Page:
The three-dimensions of the game go much further than simple virtual space: roll, climb, jump, and back-flip. The game really is a 360 degree experience. Between shooting, slashing, reading, fishing, and solving puzzles, the crux is playing the instrument, the ocarina, for which the game gets its name. With it, you can travel forward or backward 7 years, which unleashes a whole lot of philosophical implication and story-line mayhem. Not only that, throughout the story, you’re learning different songs, with different magical properties. A whole mythology begins to form surrounding this treasure of the royal family, entrusted to you, a mere boy at first. So yeah, this game has a strong musical element — you explore this virtual world through sound and melody. Hearing the “Lost Woods” tune, or not, could mean the difference between aimlessly wandering the forest, or finding the next dungeon to explore.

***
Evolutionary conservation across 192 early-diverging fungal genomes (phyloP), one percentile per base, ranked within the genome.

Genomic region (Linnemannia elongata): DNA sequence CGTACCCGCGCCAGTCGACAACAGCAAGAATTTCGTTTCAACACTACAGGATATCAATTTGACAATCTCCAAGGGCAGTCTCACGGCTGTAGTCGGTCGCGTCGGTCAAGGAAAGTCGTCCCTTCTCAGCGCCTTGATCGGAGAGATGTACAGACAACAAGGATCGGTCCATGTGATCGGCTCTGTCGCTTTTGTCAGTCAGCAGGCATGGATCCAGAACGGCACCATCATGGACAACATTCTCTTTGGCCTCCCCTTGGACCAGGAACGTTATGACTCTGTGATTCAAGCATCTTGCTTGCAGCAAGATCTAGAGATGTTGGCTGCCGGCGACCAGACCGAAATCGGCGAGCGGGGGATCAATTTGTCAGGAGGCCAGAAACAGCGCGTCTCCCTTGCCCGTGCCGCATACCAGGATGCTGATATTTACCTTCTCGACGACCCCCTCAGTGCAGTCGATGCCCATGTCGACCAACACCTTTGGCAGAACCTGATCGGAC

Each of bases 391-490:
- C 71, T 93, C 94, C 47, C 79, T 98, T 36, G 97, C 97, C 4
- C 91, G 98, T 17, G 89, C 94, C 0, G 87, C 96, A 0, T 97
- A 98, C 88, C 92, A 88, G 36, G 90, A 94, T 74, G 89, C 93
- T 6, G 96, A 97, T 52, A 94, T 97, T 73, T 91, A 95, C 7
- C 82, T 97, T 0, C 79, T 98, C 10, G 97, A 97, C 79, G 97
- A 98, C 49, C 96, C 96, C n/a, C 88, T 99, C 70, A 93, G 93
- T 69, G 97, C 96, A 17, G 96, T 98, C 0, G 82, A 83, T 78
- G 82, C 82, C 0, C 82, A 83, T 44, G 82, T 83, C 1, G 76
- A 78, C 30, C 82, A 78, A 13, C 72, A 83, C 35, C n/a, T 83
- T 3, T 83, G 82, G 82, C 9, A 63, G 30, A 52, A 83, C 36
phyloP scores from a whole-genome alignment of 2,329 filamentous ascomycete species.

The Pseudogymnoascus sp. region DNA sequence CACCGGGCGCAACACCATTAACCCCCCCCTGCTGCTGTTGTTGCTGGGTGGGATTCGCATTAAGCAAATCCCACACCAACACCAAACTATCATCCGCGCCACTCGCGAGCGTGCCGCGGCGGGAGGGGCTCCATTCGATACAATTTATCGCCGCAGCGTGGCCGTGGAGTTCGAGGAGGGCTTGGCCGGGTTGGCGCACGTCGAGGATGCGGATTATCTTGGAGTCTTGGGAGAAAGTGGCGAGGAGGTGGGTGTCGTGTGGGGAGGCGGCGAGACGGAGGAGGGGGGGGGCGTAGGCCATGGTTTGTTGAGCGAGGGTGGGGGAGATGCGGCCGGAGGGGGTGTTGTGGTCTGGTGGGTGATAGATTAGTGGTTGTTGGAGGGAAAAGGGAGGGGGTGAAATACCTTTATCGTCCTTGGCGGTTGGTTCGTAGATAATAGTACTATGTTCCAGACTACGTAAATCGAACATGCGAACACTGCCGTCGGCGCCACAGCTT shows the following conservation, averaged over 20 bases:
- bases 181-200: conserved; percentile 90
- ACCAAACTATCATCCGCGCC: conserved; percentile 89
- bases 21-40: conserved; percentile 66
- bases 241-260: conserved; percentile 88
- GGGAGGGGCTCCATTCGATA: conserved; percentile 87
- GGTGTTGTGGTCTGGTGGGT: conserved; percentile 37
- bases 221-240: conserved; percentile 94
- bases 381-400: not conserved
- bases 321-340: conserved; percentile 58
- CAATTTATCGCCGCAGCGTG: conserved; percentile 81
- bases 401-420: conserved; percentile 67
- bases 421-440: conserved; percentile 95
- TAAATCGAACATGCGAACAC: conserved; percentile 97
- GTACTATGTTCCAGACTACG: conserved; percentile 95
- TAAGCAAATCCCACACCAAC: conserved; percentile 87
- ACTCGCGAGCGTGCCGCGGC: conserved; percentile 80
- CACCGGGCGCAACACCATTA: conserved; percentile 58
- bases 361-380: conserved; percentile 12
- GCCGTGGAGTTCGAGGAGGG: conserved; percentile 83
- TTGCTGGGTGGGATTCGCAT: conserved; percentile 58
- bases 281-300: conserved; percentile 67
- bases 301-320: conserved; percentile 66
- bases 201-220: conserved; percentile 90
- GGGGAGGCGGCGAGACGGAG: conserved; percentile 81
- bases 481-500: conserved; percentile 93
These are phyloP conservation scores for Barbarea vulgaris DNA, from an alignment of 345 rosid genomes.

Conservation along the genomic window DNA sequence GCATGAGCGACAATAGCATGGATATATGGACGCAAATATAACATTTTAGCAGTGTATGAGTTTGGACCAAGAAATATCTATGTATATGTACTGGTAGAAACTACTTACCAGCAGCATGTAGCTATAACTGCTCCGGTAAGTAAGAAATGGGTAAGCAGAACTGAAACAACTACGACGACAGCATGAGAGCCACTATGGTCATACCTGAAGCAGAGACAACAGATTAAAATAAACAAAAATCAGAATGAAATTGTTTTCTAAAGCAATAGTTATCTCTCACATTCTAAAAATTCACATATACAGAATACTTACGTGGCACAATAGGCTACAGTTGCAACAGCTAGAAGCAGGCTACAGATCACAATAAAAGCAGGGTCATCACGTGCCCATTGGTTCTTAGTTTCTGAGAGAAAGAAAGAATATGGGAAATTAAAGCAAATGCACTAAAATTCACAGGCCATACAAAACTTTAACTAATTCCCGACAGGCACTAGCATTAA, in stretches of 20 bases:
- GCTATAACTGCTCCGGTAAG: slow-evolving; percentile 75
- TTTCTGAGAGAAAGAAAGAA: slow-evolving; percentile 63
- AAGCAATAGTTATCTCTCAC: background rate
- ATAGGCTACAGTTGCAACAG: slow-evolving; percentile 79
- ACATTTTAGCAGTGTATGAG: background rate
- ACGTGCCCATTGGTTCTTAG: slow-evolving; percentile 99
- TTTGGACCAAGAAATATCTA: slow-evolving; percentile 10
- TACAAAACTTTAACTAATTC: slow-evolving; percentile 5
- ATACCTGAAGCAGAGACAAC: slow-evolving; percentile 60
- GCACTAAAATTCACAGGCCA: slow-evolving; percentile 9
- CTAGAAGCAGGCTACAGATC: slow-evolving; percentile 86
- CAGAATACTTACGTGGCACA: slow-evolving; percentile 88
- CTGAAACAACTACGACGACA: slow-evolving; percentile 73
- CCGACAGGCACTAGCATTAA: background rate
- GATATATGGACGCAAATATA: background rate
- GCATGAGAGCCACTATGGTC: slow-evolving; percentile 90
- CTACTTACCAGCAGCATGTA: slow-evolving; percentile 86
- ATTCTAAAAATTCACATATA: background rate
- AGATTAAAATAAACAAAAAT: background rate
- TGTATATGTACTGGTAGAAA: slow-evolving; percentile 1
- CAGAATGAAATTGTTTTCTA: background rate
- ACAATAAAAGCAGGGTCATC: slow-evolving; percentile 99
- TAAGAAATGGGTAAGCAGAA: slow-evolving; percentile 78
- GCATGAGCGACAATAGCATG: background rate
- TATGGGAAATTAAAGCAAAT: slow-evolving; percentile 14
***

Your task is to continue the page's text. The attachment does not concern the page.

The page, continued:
Without a doubt, the sword slashing and the bow and arrow shooting add a vein of adrenaline throughout the game play, but it isn’t mindless, and many times you aren’t out to end creatures’ lives. Your job is to get to the bottom of the mystery surrounding Zelda’s disappearance, and to stop the evil Ganondorf from taking over the beautiful Hyrule. He only wants to disturb the balance of an already sacred world, and you must figure out a way, together with Zelda, to out-smart him. For every “boss” monster you have to defeat, you must first traverse a series of puzzles. There is much brain needed in this game that on the surface favors brawn. The player, through Link, finds himself repeatedly before enemies who are outrageously stronger, faster, and better equipped than the young hero. What he must do is use his courage and his skills to outwit the bad guys. Piece by piece, you will dismantle an enemy, until there’s nothing left. For every evil monster that you banish, and thereby for every village that you save, you gain a “heart container” and life grows stronger in you.
The most important life-lesson from the game is that it reinforces patience. You can’t barge into the field of battle without getting burned or making a mistake or losing a shield: instead, let trouble come to you, and until then, explore that side door for now, so you may find out how best to defeat the creature wrecking havoc this side of the world.